THE head of a construction firm has warned there will be “hardly any work going on” next year and that they are “going to have to make redundancies” unless the situation improves.
Kalmac Construction managing director James Joseph said: “Especially in the development market, the loss of appetite through the interest rate rises and the cost of borrowing money has seen that completely deplete. So, where we would have at least six to eight key development projects, I’ll probably see us having two or three of those – it really does look quite bleak for next year.”
He estimated that the industry was going to “really feel a pinch” shortly after the first quarter of 2024.
“We have started looking at forecasts for next year and we are going to be doing at least 30% to 40% less work, so if we don’t find any more work it will result in having to lay people off, unfortunately.”
He said the government could help the sector by pushing through projects that were being “held up” by the planning process.
“We need to really fall back on the government to help us and try to release some of this workload at a steady pace, so that contractors can keep going.”
Jersey Construction Council chair Simon Matthews also said that further redundancies in the sector were possible.
He added: “A lot of firms are at risk and it’s not that the industry is unstable, or that firms aren’t capable – it’s just a bi-product of a lack of demand. Government needs to recognise that and help wherever it can.”
Earlier this autumn, Assistant Environment Minister Hilary Jeune rejected an appeal from developers Le Masurier, who had put forward a £120m plan to regenerate town with more than 200 homes and an “aparthotel”.
The scheme, Les Sablons, would have seen 2.5 acres of land between Broad Street and Commercial Street redeveloped. However, it was initially refused by the Planning Committee last December.
It was later recommended for approval by an independent planning inspector following an appeal, but was ultimately blocked by Deputy Jeune last month.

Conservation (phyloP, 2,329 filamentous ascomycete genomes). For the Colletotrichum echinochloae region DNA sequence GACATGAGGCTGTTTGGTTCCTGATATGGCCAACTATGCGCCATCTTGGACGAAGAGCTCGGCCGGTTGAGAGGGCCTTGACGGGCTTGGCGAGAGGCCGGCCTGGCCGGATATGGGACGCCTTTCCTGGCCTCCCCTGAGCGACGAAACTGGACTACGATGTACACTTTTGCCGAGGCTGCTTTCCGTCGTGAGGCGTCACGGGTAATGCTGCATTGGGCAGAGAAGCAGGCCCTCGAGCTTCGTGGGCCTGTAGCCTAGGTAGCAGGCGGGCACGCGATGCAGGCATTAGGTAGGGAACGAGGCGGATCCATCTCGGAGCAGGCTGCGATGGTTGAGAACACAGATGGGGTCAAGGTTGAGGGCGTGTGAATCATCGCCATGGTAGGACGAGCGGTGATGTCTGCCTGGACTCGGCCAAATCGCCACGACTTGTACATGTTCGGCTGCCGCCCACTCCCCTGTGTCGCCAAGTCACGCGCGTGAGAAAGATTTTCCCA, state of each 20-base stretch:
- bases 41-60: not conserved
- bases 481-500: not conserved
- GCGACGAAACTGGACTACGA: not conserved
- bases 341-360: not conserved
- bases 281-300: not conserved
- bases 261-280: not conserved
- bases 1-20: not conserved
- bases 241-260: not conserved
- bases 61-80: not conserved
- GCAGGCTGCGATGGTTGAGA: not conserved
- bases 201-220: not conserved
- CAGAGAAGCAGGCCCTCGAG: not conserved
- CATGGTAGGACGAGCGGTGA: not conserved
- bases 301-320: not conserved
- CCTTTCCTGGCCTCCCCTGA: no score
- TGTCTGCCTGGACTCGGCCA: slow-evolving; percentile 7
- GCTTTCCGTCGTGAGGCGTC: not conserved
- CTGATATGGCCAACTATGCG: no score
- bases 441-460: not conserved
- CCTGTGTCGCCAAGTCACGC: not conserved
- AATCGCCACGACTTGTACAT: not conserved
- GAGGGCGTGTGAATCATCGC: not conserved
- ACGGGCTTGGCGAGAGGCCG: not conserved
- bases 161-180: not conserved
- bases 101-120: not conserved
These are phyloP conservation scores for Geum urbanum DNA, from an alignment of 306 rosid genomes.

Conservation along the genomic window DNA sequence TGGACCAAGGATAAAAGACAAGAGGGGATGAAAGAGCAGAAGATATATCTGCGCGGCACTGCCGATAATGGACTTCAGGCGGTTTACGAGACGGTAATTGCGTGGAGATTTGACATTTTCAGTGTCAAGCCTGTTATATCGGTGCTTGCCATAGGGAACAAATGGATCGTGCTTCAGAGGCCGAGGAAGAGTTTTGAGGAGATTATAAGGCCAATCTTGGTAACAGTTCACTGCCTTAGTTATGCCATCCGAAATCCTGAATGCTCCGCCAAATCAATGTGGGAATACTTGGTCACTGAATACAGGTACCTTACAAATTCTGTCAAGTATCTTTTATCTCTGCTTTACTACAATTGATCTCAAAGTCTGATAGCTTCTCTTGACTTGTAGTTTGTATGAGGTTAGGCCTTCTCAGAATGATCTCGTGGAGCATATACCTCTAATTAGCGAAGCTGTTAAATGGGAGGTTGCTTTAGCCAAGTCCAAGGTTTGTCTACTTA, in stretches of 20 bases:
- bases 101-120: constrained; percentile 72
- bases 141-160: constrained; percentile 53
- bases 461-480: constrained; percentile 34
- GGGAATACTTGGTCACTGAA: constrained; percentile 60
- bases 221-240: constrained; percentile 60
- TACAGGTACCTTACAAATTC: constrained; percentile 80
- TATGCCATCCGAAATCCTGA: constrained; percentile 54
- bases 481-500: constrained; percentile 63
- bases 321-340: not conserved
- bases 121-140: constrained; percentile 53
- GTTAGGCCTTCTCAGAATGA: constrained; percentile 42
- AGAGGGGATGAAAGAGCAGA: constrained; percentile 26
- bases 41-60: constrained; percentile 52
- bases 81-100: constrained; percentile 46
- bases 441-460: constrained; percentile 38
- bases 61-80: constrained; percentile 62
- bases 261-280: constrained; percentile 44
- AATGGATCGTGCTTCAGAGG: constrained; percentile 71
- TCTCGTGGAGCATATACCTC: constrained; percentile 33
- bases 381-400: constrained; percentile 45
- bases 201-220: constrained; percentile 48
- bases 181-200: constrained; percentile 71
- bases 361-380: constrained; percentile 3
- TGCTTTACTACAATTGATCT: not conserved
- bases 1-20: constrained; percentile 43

It is one of several major housing projects, including the Jersey Development Company’s proposal to build 139 homes at South Hill, which have failed to gain planning approval in recent months and years.
Le Masurier managing director Brian McCarthy warned that a number of large schemes were nearing completion, but that there was “no pipeline coming through”.
He also described the industry’s forecast for 2024 as “very bleak” and said that the Les Sablons development would have created 150 full-time construction jobs over four years.
“I foresee both redundancies and companies folding. Unless something fundamentally changes within our planning system or there is government intervention, construction will slow significantly.
“Commercial developments face double digit inflation, substantially increased funding costs, weak demand, and death through taxation such as planning obligation agreements, percent for art contributions, assisted housing purchasing contributions and a 20% taxation on any, if any, profits arising.”
He stressed that the situation surrounding the Les Sablons development had been “extremely frustrating and very costly”.
“Les Sablons delivers against almost all of the government’s common strategic policies, but we have been refused, despite an independent inspector recommending our scheme for approval. Le Masurier invests in other territories, such as the UK, and our investment is welcomed with open arms. So much so, in some cases, local authorities have given us grants to stimulate inward investment. 2023 has been a very challenging year for the construction industry, but I am afraid to say that it is about to get a lot worse.”
Housing Minister David Warr acknowledged there was “deep concern about where the industry is headed”.
He continued: “There is a lot of internal reflection within government as to why this is happening – we need to recognise the importance of getting major projects up and running and delivered.
“We need to be much more pragmatic.”